The Great Australian Dream of home ownership is now under more threat now than ever before, due to current house prices in many markets rising at a rate that is faster than an aspiring first home buyers abilities to save for their first home deposit.
Low wage increases and low savings interest rates don’t help first home savers get into a property market that is being dominated by local and overseas investors.
Many tax policies are too generous for investors, disadvantaging first home buyers. We don’t suggest they be completely removed (to maintain economic stability), but we do suggest they be renovated in order to create a greater balance in the system so that first home buyers aren’t increasingly priced out of the property market.
As per our 5 Point Plan petition that we launched late last year, our first recommendation to the Australian Government relates to tax deductions (negative gearing).
Reduce interest tax deduction for property investment purpose, from 100% deductible to 50% deductible on purchases of existing dwellings. This means negative gearing will still exist, but there will be a higher incentive for investors to reduce debt if they are able to do so, as interest costs will no longer be 100% deductible. Encouragement of new property developments will also remain. This additionally helps the federal Government bottom line.
Since our proposal, the Labor party recently announced their own negative gearing reduction plan, which involves restricting negative gearing to new dwellings only. While we are happy to see a major party paying attention to the issue of housing affordability, FHBA sees the following benefits arising if our recommendations were implemented rather than the Labor’s party’s plan to only apply negative gearing to new dwellings:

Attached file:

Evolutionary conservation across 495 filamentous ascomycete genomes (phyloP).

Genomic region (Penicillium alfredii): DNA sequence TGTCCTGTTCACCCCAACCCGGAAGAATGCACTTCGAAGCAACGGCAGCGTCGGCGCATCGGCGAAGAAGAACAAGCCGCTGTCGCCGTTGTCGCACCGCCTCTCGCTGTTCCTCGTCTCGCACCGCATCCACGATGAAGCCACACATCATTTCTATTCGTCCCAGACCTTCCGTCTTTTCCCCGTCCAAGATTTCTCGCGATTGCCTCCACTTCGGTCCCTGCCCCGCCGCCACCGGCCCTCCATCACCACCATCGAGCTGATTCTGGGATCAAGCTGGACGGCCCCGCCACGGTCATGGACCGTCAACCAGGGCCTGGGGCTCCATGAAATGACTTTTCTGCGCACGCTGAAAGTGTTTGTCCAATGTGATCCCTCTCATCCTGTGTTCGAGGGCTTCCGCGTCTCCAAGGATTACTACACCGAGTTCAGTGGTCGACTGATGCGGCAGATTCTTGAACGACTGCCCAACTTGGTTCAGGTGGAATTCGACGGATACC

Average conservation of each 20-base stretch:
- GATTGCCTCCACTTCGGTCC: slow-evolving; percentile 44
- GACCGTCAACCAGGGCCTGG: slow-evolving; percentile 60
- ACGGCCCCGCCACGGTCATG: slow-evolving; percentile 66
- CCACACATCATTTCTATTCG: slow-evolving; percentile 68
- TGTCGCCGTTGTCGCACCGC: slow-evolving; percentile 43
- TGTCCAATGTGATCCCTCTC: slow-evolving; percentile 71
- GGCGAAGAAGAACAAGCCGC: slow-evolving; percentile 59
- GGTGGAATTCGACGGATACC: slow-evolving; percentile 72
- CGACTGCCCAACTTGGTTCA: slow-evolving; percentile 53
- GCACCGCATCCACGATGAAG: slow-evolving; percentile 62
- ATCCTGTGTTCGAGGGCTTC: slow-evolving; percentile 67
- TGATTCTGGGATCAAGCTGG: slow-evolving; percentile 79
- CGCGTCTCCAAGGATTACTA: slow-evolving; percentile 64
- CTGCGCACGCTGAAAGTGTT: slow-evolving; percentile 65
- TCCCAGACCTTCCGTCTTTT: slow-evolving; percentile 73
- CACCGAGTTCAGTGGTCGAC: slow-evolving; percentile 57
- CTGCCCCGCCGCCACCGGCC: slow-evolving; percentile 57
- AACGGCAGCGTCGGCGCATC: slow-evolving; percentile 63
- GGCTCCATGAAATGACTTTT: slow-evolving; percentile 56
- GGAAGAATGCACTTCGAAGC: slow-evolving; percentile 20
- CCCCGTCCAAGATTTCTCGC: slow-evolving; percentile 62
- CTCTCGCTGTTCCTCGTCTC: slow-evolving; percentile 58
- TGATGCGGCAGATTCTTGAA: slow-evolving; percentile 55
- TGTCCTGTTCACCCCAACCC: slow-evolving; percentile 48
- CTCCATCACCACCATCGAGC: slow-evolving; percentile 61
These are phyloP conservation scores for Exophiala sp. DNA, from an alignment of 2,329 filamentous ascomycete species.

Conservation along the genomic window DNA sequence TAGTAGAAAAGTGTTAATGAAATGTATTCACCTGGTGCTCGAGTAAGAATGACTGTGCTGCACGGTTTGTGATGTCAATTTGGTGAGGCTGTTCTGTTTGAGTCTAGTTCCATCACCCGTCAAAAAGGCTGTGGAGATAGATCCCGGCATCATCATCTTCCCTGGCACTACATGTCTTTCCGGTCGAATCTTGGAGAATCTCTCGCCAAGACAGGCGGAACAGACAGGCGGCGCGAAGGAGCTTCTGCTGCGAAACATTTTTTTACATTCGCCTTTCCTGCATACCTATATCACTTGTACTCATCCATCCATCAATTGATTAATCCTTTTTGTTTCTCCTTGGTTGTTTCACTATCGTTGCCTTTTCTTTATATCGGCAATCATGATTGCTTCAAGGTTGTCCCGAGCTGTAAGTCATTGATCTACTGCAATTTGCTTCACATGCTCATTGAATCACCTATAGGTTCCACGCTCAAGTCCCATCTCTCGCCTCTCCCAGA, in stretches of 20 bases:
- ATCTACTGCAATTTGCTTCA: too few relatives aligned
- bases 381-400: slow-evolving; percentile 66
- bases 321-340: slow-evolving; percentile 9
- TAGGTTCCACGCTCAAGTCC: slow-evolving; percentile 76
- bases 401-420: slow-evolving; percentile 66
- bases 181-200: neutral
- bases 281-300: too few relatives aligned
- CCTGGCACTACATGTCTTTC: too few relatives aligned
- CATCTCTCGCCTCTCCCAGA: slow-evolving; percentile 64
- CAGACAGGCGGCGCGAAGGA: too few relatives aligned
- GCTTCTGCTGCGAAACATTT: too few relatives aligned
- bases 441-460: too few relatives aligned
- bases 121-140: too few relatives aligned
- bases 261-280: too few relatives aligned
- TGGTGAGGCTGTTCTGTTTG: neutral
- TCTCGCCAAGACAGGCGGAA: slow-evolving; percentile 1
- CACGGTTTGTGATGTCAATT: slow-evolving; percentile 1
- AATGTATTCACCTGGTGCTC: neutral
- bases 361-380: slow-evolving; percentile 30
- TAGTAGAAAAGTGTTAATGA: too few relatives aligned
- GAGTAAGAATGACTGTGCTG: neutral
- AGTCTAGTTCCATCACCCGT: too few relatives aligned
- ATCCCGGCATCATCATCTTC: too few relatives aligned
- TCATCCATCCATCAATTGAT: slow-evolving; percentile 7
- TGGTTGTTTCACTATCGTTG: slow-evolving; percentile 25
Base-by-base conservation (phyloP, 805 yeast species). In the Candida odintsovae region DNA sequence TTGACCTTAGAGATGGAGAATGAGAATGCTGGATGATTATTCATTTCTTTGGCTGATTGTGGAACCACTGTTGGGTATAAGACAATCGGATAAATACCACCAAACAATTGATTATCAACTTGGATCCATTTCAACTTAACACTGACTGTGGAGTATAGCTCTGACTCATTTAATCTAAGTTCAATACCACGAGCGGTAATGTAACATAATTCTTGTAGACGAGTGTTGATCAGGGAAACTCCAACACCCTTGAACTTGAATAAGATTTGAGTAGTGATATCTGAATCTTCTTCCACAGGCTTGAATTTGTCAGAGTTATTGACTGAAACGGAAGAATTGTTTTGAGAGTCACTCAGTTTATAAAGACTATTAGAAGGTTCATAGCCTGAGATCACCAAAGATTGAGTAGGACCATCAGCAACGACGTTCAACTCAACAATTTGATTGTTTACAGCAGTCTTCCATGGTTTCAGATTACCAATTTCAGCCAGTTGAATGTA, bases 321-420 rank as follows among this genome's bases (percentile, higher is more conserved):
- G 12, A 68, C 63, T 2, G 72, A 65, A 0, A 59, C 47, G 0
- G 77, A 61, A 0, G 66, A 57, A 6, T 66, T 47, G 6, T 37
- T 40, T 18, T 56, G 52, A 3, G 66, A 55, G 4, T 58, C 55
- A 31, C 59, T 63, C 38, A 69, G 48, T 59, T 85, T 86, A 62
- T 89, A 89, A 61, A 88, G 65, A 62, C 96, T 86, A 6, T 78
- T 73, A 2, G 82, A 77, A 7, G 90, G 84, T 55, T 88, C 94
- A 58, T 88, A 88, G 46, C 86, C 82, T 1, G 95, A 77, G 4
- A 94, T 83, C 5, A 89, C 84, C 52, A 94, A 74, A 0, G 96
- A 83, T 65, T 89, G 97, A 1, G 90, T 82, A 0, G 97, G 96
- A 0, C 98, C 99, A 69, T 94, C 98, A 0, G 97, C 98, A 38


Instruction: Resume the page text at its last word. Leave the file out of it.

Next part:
- Of the approximate 1.9mil Landlords in Australia around 60-70% have negatively geared properties. With a shortfall of approximately $5.4b in the 2014/15 financial year from Net Rent – negative gearing has a significant impact on the Government budget, with tax revenue significantly down. Our recommendation eases the strain on the Government budget by halving the interest tax deductions available to investors.
- According to RBA figures as at 31 December 2015, the ratio of housing debt and housing debt to disposable incomes both currently sit at record highs of 186% and 134% respectively. These levels can have significant economic impacts if interest rates rose in the future. Our policy recommendation encourages investors to pay down debt quicker which could lead to an improvement in the worrying trends of the housing debt figures. Under Labor’s plans, it just redirects the debt (without significantly reducing the overall debt figures)
- Encouragement for new dwellings will remain strong as investors will likely look for other property deductions such as capital work deductions, which are typically higher with new dwellings. However, this should be a more healthy balance then negative gearing being only allowed on investment properties only.
- An increase in supply of properties (by encouraging more new developments) will inevitably alleviate some of the supply side issues some of the states in Australia currently face. Investor demand should also cool a bit, as some investors are driven to buy investment properties by the current negative gearing benefits.
In summary, reducing interest costs as an allowable tax deduction will:
- Improve the Government budget position without effecting the overall tax position for non-investors
- See a curb in the level of investor activity which is currently pricing out first home buyers
- Encourage new development
- Achieve a fairer mix in policy outcome
- Help make housing more affordable by discouraging big speculative property price jumps
Stay tuned for our discussion of point No.2 (tier scaled CGT discount system) of our 5 Point Plan.